DAY 63. THURSDAY MARCH 28th 2013. KLOOF, DURBAN. SOUTH AFRICA
My journey is running down to a natural ending now. I am left with sorting out what I take home and what I leave for another trip; arranging what needs to be done to facilitate that next journey and making aide-memoirs to help when I get back. I will need two new tyres, an oil change, a few small fixes and the terrible seat needs to be rebuilt and re-covered. I have found a very good small company locally who will fix the seat for me. It has been the worst designed, most uncomfortable seat for the last eleven thousand kilometres! It is designed with a dip into which I slide always, with my long legs. I have asked for it to be padded and re-covered while I am away.
Riding round to the local seat cover place I left out my earplugs – and realised that my rear brake pads are just about down to the metal. Whoops… To be fair, they are difficult to see and check visually, and they were all right 11,000 kilometres ago.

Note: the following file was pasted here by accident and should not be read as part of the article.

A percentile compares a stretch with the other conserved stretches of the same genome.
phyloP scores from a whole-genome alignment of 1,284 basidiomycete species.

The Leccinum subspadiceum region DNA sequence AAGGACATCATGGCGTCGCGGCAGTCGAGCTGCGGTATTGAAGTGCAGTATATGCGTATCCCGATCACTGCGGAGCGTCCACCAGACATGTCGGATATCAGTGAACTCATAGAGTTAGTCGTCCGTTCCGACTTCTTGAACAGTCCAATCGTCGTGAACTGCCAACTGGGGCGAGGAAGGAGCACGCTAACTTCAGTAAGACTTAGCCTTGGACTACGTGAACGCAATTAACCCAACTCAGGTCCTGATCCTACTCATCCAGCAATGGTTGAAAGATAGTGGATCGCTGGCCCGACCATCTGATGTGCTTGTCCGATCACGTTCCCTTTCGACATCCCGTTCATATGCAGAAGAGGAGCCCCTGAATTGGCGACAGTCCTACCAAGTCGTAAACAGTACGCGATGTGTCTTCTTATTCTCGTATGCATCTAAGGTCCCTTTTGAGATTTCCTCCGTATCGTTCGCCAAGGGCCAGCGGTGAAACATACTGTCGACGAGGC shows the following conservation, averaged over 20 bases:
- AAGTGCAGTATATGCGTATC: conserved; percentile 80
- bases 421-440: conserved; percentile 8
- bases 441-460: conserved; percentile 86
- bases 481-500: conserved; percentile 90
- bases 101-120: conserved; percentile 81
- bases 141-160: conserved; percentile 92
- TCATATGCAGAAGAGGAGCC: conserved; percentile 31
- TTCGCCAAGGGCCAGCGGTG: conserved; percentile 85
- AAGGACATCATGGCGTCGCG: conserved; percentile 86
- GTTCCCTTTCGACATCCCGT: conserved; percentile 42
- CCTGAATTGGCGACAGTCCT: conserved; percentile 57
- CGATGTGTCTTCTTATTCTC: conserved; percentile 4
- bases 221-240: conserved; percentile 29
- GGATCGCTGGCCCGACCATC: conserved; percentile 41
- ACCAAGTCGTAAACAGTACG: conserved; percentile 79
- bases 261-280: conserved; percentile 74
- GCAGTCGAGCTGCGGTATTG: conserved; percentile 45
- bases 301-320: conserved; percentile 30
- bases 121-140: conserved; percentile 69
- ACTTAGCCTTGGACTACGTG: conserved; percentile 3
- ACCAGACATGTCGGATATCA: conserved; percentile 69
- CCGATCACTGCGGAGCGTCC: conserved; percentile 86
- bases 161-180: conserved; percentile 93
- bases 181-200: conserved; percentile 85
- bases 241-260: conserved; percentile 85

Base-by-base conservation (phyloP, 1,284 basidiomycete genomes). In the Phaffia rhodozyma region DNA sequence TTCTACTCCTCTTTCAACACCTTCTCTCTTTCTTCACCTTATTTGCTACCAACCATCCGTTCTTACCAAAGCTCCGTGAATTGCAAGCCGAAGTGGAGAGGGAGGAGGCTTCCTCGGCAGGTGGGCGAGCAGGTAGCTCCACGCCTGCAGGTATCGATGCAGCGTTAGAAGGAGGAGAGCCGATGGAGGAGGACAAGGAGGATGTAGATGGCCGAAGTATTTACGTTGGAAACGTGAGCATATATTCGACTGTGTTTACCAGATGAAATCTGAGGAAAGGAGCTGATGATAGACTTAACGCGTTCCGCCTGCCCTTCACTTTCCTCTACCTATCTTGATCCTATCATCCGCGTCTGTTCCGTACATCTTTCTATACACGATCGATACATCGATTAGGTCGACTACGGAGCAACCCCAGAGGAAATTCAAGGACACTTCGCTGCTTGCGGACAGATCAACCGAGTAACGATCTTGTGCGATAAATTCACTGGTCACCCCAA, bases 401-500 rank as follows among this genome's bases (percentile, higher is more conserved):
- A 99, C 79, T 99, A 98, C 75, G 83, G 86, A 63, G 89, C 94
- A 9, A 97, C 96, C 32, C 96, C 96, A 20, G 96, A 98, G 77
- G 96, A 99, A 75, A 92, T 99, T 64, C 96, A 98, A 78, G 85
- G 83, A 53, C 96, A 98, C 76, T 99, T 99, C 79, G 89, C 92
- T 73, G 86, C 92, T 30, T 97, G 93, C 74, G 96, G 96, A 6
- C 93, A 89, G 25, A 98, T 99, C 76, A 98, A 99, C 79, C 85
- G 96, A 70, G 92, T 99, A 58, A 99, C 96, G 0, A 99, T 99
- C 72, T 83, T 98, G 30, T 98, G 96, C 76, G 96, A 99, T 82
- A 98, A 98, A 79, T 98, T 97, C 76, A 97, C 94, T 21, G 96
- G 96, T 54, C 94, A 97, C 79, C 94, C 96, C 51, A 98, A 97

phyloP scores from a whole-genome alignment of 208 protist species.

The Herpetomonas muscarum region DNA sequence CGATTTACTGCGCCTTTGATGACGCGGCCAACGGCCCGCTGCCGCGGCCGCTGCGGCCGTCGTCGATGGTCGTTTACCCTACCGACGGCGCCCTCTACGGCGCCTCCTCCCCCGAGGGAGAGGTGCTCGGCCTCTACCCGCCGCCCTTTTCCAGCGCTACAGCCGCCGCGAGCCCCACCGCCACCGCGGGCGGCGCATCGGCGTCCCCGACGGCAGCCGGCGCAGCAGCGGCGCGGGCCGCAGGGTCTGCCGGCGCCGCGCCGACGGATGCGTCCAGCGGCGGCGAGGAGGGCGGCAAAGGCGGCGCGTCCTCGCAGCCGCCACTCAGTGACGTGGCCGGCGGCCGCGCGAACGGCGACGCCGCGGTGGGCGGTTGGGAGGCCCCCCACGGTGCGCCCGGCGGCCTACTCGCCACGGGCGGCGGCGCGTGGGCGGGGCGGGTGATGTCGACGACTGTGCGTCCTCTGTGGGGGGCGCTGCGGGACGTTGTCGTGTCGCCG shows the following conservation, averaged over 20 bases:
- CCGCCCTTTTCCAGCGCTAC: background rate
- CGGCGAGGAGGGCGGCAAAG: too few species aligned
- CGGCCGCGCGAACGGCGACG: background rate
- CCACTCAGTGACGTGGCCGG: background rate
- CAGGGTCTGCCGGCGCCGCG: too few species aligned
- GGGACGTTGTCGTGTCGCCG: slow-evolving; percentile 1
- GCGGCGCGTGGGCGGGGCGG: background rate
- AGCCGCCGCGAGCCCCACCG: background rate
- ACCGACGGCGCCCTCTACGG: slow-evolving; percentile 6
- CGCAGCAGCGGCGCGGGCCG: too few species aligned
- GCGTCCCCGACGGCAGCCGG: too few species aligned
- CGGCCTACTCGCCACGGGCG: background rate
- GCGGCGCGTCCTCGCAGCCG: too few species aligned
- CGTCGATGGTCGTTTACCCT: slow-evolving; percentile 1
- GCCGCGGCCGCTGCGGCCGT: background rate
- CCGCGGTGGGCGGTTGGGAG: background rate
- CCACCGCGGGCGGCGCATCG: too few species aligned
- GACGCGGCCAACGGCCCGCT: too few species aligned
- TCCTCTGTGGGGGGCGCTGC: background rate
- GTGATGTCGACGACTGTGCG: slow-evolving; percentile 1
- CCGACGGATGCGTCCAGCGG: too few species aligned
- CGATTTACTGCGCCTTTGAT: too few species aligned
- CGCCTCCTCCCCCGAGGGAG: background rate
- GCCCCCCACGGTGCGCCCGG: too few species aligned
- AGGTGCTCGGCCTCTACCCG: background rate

This evening we went out for dinner to the smart restaurant above the fine gardens again, where we went some weeks ago. A pleasant party of some of my hosts’ friends.
DAY 64. GOOD FRIDAY, MARCH 29th 2013. KLOOF, DURBAN, SOUTH AFRICA
My last full day of this trip. Washing the bike, fixing a few things, sorting my baggage and getting ready to lay the bike up for at least ten months in the garden here in Kloof. We went to purchase a cover and lock but the relevant shops were closed for the religious holiday. I must do that tomorrow. The motorbike has washed and polished up well. I feel I will recoup a lot of the money I spent in buying it when I sell it next year.